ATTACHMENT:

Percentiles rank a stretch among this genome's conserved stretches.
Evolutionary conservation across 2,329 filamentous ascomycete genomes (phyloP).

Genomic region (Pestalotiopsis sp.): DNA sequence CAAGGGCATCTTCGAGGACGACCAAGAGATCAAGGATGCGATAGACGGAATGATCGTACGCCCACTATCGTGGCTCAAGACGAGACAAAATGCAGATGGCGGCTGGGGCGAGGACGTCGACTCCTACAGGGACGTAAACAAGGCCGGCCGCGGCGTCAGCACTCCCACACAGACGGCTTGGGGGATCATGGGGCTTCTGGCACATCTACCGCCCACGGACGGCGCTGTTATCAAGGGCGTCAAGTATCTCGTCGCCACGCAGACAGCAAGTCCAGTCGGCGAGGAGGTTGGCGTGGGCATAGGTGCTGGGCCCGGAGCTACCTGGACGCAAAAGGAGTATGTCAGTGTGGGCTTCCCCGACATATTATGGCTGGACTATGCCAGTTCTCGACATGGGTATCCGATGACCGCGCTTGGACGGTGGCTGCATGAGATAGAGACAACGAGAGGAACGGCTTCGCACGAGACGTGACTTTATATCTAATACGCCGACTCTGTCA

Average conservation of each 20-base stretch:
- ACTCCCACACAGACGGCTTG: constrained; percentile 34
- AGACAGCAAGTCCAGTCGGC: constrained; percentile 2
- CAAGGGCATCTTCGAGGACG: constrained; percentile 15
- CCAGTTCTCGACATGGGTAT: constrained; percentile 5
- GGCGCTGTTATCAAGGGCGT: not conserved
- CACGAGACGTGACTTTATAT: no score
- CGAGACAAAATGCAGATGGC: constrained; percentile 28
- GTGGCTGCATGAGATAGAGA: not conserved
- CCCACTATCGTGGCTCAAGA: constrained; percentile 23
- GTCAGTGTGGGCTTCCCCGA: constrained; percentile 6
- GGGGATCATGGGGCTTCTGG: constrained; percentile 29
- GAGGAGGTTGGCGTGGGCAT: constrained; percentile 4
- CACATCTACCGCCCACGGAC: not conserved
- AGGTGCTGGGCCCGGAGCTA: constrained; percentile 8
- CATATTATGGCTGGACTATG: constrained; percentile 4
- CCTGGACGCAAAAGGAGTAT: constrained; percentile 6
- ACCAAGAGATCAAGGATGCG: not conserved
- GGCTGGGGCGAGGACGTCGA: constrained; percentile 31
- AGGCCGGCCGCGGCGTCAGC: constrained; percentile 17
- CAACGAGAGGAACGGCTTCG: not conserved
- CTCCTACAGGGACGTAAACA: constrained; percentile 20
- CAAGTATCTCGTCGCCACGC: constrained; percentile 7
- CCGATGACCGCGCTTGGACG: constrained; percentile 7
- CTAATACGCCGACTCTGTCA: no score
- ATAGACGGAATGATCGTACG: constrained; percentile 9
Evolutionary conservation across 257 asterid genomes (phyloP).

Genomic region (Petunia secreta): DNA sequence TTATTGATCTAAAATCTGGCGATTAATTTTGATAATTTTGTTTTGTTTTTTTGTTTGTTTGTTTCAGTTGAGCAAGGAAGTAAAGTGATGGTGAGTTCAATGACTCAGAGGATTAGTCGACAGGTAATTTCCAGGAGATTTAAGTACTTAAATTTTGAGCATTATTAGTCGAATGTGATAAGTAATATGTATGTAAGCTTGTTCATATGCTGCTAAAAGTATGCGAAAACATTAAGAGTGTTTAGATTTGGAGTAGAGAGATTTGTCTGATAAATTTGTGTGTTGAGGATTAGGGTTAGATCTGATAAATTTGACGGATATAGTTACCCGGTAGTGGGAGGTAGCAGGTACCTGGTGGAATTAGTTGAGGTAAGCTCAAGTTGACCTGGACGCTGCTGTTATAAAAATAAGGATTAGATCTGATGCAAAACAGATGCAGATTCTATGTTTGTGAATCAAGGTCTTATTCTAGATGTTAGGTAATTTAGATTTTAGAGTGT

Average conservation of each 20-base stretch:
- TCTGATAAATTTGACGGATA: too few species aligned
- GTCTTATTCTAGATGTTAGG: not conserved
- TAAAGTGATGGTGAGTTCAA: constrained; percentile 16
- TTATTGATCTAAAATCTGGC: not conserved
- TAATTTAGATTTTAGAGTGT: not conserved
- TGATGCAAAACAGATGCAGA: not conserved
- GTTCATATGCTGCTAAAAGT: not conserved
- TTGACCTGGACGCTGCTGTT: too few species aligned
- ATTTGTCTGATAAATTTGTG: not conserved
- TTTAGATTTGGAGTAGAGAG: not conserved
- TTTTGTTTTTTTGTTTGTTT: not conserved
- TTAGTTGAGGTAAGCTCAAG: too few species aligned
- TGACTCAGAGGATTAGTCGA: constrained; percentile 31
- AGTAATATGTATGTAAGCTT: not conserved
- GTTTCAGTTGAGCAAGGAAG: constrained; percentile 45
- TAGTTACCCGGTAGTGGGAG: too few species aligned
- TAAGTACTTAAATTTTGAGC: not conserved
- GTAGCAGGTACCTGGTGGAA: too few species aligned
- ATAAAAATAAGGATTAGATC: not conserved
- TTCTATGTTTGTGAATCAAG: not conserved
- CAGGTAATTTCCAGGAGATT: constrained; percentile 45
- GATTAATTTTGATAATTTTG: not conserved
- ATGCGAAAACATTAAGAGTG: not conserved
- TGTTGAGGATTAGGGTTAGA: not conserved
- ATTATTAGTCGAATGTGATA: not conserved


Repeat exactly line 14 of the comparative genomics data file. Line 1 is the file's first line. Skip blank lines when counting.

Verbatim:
- GTCAGTGTGGGCTTCCCCGA: constrained; percentile 6